HILLSBORO, MO — The mayor of this town was arrested Monday at a gas station parking lot after police say he picked a fight with a Jefferson County Sheriff’s deputy who once arrested his son.
About 2 p.m., the uniformed deputy walked into a gas station in High Ridge. When he walked out, Hillsboro Mayor Dennis Bradley, 65, confronted him by yelling expletives at him and challenging him to a physical confrontation, Capt. Gary Higginbotham said.
Bradley then followed the deputy to his patrol car while challenging the deputy to take off his badge and gun and poked the deputy in the chest. The deputy warned Bradley not to touch him again, and that if he did, he would be arrested, police said.
Bradley again poked the deputy, who then ordered Bradley to put his hands behind his back, police said. Bradley walked away and refused to comply, so the deputy used “soft control tactics” to handcuff him, police said.
Bradley continued to resist arrest, and at one point, grabbed and twisted the deputy’s hand. The deputy then used his pepper spray to subdue Bradley and he was arrested on suspicion of fourth-degree assault on a law enforcement officer, resisting arrest and stalking and harassing. Another deputy took Bradley to jail, where he was booked and released pending criminal charges.
After he was released, Bradley walked across the parking lot of the jail and was standing next to the deputy’s patrol car.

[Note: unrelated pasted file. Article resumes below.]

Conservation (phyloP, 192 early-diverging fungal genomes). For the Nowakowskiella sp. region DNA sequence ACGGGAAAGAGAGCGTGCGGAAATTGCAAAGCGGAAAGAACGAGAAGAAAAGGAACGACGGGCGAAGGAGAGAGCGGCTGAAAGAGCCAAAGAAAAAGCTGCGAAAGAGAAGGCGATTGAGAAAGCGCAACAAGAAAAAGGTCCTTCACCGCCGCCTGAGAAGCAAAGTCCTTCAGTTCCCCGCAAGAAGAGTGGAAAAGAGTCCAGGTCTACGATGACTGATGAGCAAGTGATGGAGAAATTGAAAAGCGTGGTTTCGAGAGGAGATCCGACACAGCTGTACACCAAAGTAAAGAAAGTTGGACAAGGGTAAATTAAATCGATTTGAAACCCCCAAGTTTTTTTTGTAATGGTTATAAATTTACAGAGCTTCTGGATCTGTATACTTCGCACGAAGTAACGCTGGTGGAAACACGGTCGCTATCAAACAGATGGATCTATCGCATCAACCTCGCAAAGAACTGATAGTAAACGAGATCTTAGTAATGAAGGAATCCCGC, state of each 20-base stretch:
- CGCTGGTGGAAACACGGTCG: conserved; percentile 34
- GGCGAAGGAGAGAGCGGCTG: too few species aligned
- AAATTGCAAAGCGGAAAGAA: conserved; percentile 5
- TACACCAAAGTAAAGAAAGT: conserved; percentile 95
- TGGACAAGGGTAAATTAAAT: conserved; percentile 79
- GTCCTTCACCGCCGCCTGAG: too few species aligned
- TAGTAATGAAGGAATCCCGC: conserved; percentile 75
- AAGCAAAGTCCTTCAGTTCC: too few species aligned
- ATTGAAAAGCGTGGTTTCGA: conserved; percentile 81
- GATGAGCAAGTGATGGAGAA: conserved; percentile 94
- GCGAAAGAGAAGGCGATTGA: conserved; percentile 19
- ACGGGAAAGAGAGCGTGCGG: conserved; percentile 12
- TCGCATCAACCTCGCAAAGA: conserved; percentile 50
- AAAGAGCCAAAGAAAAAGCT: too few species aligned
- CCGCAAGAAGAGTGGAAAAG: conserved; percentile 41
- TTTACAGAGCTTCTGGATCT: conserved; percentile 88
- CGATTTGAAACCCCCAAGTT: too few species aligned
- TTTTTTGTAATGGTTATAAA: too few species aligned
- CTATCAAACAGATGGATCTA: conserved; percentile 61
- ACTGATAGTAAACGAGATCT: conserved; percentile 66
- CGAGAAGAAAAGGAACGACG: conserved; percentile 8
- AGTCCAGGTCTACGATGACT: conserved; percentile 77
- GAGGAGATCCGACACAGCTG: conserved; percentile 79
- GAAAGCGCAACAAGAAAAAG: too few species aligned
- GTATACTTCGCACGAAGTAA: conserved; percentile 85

Bradley has a history of harassing the deputy, according to a petition for a restraining order that the deputy filed against him. A judge granted the order Tuesday.
In the petition, the deputy claims the mayor would follow him around the county while he was on duty and berate him while he tried to work. The deputy also claimed Bradley would pull up next to him at stoplights, make a vulgar gesture and mouth words at him, according to the petition.
The deputy arrested the mayor’s son on suspicion of driving while intoxicated in 2014.
Bradley did not respond to a phone call seeking comment but told The Leader newspaper that the Board of Aldermen had voted in closed session to hire an attorney to determine whether they can have him removed from office. He was elected in April.
He also denied the allegations, saying the deputy was the aggressor and had shown up at the same places he frequents over the years, according to The Leader.